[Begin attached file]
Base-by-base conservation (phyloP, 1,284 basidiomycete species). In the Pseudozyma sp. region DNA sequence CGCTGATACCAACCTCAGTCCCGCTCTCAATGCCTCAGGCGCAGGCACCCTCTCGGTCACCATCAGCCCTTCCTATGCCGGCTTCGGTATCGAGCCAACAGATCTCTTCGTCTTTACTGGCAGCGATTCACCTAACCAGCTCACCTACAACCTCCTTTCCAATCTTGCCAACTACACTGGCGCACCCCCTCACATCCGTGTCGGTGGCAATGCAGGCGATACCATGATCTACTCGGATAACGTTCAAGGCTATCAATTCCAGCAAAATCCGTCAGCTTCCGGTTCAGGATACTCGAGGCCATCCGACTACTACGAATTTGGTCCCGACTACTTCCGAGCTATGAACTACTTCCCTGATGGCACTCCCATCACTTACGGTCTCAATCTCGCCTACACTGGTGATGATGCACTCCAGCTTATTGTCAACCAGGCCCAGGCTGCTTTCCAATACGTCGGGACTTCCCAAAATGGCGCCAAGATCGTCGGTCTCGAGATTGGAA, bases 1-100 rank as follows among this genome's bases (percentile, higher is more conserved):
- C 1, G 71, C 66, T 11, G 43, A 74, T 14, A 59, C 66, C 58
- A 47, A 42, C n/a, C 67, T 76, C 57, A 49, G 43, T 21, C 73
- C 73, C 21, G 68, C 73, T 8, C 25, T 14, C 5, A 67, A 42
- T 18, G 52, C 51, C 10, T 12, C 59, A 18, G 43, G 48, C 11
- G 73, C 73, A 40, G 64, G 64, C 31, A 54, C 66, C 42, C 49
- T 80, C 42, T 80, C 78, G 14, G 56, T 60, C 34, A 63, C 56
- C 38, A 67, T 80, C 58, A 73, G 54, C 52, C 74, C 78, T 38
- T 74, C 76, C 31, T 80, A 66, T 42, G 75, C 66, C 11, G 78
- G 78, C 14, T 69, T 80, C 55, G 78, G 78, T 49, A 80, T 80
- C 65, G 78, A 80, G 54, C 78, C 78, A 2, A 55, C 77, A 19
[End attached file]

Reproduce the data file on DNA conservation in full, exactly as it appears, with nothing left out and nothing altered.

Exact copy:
Base-by-base conservation (phyloP, 1,284 basidiomycete species). In the Pseudozyma sp. region DNA sequence CGCTGATACCAACCTCAGTCCCGCTCTCAATGCCTCAGGCGCAGGCACCCTCTCGGTCACCATCAGCCCTTCCTATGCCGGCTTCGGTATCGAGCCAACAGATCTCTTCGTCTTTACTGGCAGCGATTCACCTAACCAGCTCACCTACAACCTCCTTTCCAATCTTGCCAACTACACTGGCGCACCCCCTCACATCCGTGTCGGTGGCAATGCAGGCGATACCATGATCTACTCGGATAACGTTCAAGGCTATCAATTCCAGCAAAATCCGTCAGCTTCCGGTTCAGGATACTCGAGGCCATCCGACTACTACGAATTTGGTCCCGACTACTTCCGAGCTATGAACTACTTCCCTGATGGCACTCCCATCACTTACGGTCTCAATCTCGCCTACACTGGTGATGATGCACTCCAGCTTATTGTCAACCAGGCCCAGGCTGCTTTCCAATACGTCGGGACTTCCCAAAATGGCGCCAAGATCGTCGGTCTCGAGATTGGAA, bases 1-100 rank as follows among this genome's bases (percentile, higher is more conserved):
- C 1, G 71, C 66, T 11, G 43, A 74, T 14, A 59, C 66, C 58
- A 47, A 42, C n/a, C 67, T 76, C 57, A 49, G 43, T 21, C 73
- C 73, C 21, G 68, C 73, T 8, C 25, T 14, C 5, A 67, A 42
- T 18, G 52, C 51, C 10, T 12, C 59, A 18, G 43, G 48, C 11
- G 73, C 73, A 40, G 64, G 64, C 31, A 54, C 66, C 42, C 49
- T 80, C 42, T 80, C 78, G 14, G 56, T 60, C 34, A 63, C 56
- C 38, A 67, T 80, C 58, A 73, G 54, C 52, C 74, C 78, T 38
- T 74, C 76, C 31, T 80, A 66, T 42, G 75, C 66, C 11, G 78
- G 78, C 14, T 69, T 80, C 55, G 78, G 78, T 49, A 80, T 80
- C 65, G 78, A 80, G 54, C 78, C 78, A 2, A 55, C 77, A 19